Full brothers have finished 1-2 on the American general sire list only once since records began being kept, but full brothers have headed the American broodmare sire list four times. Can you name the brothers involved and give the years in which they dominated their lists?
Dismissed at odds of 36-1 in the Buena Vista Stakes (USA-G2), Keeper ofthe Stars delivered a shocker on February 22 by running down previously undefeated Jolie Olimpica for the victory. A change of tactics seemed to be the key to victory. While Jolie Olimpica was overly keen in the early going. Keeper ofthe Stars was able to relax off the pace and delivered her closing punch when it counted to secure her second graded stakes win.
While she is now part of the Southern California scene, Keeper of the Stars has her roots in a prominent family of the Mid-Atlantic region. The daughter of Midnight Lute is descended from Right as Rain, whose sire Rasper II, an imported son of 1941 Derby Stakes winner Owen Tudor (by Hyperion), stood in New Jersey after a useful but uninspiring racing career.
While there was a time when some very good horses were being bred in New Jersey, that was well before Rasper II went to stud. Nonetheless, he proved a useful stallion, and his Maryland-bred daughter Right as Rain did her part to prove the worth of her sire's genes. A winner on the track, she produced four stakes winners and two stakes-placed runners. The best of the bunch was Gala Lil (by the hardy 1965 Pimlico Futurity winner Spring Double), who won eight stakes races on the Mid-Atlantic circuit and was Grade 2-placed in a racing career that saw her notch 25 wins from 65 starts.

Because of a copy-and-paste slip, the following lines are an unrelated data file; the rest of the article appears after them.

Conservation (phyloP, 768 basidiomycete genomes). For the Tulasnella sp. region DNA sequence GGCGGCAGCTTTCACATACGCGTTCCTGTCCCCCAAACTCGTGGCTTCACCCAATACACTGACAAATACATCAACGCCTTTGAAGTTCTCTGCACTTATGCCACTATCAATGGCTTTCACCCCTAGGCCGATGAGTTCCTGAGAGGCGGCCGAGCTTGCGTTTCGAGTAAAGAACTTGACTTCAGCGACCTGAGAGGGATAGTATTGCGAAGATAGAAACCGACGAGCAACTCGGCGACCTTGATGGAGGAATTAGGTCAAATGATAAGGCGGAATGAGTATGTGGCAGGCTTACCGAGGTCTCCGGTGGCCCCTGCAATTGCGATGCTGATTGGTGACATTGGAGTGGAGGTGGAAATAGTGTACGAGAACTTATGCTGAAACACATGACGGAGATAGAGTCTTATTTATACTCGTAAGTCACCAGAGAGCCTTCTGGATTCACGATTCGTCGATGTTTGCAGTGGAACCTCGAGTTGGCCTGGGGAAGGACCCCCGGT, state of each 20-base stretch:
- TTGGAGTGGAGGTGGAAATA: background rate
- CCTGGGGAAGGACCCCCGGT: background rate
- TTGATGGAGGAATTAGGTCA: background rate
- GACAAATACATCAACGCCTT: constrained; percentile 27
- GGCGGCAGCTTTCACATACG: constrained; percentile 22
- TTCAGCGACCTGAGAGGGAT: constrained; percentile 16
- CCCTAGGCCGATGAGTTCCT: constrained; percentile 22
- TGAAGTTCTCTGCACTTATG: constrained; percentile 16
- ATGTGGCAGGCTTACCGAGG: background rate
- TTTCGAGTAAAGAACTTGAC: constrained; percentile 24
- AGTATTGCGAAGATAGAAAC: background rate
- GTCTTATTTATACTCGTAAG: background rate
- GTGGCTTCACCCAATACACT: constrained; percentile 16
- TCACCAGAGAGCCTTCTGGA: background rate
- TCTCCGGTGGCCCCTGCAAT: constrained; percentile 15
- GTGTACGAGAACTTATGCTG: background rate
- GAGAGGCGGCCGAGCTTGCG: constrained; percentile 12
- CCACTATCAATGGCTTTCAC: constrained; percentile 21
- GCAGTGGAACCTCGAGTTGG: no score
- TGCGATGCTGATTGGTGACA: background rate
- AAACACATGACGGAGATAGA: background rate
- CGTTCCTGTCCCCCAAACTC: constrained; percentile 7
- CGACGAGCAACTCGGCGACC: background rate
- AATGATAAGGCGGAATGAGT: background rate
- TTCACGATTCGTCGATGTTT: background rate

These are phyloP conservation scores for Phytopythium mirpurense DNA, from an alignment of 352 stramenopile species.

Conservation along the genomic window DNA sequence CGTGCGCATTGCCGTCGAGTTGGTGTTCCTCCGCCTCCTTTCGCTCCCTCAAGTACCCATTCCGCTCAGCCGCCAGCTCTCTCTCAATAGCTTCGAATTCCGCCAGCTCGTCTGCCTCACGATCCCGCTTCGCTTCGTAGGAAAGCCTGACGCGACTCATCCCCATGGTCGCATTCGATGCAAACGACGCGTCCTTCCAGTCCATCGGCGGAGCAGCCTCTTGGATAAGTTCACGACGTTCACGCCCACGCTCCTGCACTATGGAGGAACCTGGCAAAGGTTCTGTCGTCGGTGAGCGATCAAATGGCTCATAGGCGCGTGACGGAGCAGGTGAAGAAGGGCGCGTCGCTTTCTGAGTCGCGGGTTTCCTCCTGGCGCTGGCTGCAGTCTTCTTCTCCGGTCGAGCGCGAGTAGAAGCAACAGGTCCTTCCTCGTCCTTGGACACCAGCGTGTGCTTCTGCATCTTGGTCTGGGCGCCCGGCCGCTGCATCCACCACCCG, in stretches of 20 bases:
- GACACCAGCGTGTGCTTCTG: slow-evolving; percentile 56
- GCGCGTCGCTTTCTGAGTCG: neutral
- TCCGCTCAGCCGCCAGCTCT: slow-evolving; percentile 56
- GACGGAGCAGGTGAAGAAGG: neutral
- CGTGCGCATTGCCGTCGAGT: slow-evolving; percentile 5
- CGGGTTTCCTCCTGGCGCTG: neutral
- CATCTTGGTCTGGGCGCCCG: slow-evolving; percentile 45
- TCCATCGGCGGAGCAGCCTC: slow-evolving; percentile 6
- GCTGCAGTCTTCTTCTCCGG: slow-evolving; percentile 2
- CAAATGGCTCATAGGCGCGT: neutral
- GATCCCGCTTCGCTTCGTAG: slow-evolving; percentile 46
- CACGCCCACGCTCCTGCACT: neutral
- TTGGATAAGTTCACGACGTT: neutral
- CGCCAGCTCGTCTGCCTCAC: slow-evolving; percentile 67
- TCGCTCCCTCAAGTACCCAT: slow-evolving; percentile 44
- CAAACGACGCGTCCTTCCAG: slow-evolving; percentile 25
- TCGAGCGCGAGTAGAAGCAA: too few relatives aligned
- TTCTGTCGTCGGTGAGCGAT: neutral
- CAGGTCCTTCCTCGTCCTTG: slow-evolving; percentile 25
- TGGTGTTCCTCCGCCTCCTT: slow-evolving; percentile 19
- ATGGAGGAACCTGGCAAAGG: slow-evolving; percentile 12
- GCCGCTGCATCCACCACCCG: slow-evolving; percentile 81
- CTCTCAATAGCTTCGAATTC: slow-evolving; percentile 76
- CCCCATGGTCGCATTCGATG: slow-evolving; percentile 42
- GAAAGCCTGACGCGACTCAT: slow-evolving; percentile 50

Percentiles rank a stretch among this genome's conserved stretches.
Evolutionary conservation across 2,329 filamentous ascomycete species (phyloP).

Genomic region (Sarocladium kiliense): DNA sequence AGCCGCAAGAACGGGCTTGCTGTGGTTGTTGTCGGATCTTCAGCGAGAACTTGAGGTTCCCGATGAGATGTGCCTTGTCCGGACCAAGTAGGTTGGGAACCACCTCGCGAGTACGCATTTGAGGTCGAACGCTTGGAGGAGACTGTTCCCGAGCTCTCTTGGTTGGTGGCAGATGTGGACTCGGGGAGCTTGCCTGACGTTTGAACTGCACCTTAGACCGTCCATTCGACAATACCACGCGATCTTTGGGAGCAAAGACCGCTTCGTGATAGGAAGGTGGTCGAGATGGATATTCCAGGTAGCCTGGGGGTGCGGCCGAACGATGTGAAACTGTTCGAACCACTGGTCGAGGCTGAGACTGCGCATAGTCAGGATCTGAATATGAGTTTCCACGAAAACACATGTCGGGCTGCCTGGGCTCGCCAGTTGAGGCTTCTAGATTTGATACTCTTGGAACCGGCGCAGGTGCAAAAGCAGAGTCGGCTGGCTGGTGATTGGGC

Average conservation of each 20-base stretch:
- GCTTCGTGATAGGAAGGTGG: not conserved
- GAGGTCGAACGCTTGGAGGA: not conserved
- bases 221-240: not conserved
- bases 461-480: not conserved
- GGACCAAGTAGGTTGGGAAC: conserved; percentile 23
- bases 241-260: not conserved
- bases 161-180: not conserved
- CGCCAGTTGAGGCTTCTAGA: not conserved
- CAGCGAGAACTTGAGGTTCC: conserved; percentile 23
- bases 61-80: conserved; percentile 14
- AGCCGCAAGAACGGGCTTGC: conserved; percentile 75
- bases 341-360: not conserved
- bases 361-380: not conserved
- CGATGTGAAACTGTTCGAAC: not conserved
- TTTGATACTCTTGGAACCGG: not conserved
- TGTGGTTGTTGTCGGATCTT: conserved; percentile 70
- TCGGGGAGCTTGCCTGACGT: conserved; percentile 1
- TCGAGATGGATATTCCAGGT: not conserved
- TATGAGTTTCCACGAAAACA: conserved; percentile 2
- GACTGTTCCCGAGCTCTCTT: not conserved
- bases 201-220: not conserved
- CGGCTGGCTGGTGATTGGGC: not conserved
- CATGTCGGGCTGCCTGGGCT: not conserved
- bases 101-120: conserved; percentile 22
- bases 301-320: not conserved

Rain Shower, Right as Rain's 1980 daughter by Bold Forbes, was not as talented as Gala Lil but was the best of Right of Rain's daughters as a producer. After placing in minor stakes races at Fairmount Park and Balmoral, she produced two stakes winners as well as stakes-placed Nina Ashley (by Criminal Type), whose son Maerto won two Group 1 events in Peru.
Both of Rain Shower's stakes winners became stakes producers as well. Showering (by Miswaki) went to Canada, where she was a listed stakes winner before producing 2009 Breeders' Stakes winner Perfect Shower (by Perfect Soul). As for Skatingonthinice (a cleverly named daughter of Icecapade), she won two minor stakes races in the Midwest as a 4-year-old before producing Chief Seattle. A highly regarded son of Seattle Slew, Chief Seattle ran second in both the Champagne Stakes (USA-G1) and Breeders' Cup Juvenile (USA-G1) but fell prey to injury at 3 and did not live up to the hopes placed on him as a sire.
Greyciousness, Skatingonthinice's daughter by Miswaki, has had greater long-term importance. A winner of two of her 14 starts, she produced the multiple Grade 1-winning sprinter The Factor (by War Front), now a successful young stallion. Through her unraced daughter Sociable (by Run Away and Hide), she is also the second dam of Keeper ofthe Stars. Sociable. now a 10-year-old, produced the Verrazano colt Valenzano in 2018 and a colt by Classic Empire in 2019 before being bred to Mor Spirit. As for Greyciousness herself, she last produced a Super Saver colt in 2018 but has several other young daughters now in production.